The “self-esteem movement” took off in the 1960s. With the Depression and World War behind us and the economy booming, an emphasis on human choice emerged, not just in the marketplace, but in the cultural ideal that each individual was able to shape his or her personality and destiny. The greater one’s sense of self, the happier the self, the farther you’d go.
In 1969, psychologist Nathaniel Brandon published a very influential paper called “The Psychology of Self-Esteem” in which he argued that “feelings of self-esteem were the key to success in life.” Brandon’s ideas were first institutionalized when a task force, charged by the California state legislature, formulated a set of recommendations entitled, “Toward a State of Esteem.” The report argued that low self-esteem caused a variety of ills from academic failure to teen pregnancy and that teaching self-esteem in schools would be a “social vaccine” to inoculate kids from these problems. It recommended that every school district in California strive for the “the promotion of self-esteem…as a clearly stated goal, integrated into its total curriculum and informing all of its polices and operations” and that “course work in self-esteem should be required for credentials..for all educators.”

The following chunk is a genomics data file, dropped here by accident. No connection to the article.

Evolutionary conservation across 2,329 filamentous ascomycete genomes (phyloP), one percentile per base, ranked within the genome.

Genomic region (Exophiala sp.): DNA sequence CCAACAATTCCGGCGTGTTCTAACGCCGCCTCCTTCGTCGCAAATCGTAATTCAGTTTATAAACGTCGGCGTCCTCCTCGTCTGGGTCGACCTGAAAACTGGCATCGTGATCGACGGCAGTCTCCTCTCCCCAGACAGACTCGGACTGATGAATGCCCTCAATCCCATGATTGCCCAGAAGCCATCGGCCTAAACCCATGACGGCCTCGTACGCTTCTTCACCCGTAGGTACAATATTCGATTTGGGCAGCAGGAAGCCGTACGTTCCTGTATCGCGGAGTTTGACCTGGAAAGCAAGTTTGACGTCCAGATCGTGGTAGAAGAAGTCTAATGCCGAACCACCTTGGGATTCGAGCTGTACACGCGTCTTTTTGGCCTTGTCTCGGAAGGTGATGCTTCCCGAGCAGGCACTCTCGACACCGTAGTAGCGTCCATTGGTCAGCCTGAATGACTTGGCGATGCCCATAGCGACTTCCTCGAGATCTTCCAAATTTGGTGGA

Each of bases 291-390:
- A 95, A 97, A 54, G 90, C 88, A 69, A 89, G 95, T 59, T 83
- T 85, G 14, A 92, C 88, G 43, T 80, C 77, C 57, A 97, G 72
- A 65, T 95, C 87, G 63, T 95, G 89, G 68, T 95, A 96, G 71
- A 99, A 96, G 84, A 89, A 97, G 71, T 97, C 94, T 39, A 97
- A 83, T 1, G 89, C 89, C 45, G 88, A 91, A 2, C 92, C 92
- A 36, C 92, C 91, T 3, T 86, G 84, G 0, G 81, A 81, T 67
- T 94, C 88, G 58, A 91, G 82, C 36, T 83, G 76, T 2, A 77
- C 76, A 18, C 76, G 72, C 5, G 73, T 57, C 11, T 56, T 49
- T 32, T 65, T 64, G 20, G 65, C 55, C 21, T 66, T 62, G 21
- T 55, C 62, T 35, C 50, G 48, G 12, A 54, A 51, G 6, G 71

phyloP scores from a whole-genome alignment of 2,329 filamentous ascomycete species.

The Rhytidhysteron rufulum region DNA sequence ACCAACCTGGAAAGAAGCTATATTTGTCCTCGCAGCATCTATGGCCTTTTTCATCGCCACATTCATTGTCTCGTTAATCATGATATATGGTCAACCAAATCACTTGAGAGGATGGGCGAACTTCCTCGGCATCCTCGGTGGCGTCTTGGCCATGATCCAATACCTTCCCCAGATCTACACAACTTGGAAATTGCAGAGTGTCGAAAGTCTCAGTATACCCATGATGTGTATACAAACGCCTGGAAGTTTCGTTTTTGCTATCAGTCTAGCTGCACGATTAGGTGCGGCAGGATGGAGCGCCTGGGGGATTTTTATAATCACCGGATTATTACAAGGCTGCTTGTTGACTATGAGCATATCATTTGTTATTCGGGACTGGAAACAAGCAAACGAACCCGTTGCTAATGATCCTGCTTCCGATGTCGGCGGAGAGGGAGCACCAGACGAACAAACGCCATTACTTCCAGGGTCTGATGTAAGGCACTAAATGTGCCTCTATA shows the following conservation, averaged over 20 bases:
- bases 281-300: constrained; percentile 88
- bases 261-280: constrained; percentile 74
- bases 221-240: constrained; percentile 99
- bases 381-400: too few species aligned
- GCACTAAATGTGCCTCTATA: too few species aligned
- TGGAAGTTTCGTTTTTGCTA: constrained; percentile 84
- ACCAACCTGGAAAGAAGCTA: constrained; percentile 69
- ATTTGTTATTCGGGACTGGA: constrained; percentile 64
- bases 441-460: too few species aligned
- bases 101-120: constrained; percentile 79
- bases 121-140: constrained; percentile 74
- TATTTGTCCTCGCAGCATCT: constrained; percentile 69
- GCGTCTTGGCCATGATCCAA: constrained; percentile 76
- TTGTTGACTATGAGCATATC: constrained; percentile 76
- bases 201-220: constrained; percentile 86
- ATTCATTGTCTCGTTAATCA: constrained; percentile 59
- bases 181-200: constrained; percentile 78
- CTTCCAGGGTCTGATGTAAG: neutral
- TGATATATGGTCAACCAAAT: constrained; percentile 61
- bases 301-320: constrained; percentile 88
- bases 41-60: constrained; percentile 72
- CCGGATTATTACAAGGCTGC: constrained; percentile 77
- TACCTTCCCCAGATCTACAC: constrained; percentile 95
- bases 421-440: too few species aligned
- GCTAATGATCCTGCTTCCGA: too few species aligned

Other states and schools were swept up into the self-esteem movement and incorporated self-esteem boosting exercises into their curriculum and programs. These exercises were designed to make students feel good about themselves, under the belief that these good feelings would then beget all sorts of success for the students.
However, true self-esteem actually has two components-feeling good and doing well. And the self-esteem movement got their order mixed up. While the California report posited that low self-esteem causes problems like teen pregnancy and welfare dependence, studies have shown that the opposite is true; low self-esteem is the consequence, not the cause, of such behavior. Thus you can’t start with the “feeling good” and have it lead to doing well. It happens the other way around. Feeling good, and true self-esteem, naturally follow from doing well. You can’t pump kids full of self-esteem-it’s something they have to earn for themselves.